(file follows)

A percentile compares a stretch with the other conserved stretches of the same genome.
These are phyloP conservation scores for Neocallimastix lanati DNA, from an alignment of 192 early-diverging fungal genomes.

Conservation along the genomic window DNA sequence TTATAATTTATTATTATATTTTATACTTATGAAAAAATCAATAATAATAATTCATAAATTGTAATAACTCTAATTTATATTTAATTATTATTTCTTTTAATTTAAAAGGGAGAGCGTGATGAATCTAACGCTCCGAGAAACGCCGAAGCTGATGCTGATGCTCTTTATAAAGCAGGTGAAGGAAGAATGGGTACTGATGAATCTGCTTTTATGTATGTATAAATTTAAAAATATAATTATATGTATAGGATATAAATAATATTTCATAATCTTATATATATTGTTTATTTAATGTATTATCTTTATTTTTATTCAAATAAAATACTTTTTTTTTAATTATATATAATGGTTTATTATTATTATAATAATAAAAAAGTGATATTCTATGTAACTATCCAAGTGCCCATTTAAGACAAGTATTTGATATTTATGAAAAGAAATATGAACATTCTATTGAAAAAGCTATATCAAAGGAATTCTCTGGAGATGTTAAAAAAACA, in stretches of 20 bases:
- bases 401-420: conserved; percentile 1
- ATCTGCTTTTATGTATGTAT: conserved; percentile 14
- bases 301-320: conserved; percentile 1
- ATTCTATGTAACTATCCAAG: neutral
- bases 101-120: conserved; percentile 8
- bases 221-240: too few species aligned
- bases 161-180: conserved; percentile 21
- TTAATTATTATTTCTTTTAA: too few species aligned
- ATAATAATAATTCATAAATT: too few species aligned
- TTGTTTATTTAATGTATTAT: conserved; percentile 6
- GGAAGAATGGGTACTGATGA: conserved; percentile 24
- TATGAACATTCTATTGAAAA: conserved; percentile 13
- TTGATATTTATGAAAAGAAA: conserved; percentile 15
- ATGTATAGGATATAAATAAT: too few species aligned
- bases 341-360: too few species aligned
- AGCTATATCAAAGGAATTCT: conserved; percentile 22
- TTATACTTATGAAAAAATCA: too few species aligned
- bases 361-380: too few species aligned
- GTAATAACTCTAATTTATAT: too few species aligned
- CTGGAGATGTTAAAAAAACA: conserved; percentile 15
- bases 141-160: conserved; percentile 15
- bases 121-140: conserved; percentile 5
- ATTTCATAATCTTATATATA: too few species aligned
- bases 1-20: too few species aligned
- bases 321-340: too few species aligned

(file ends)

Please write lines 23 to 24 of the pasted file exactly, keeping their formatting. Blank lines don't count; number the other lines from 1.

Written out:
- CTGGAGATGTTAAAAAAACA: conserved; percentile 15
- bases 141-160: conserved; percentile 15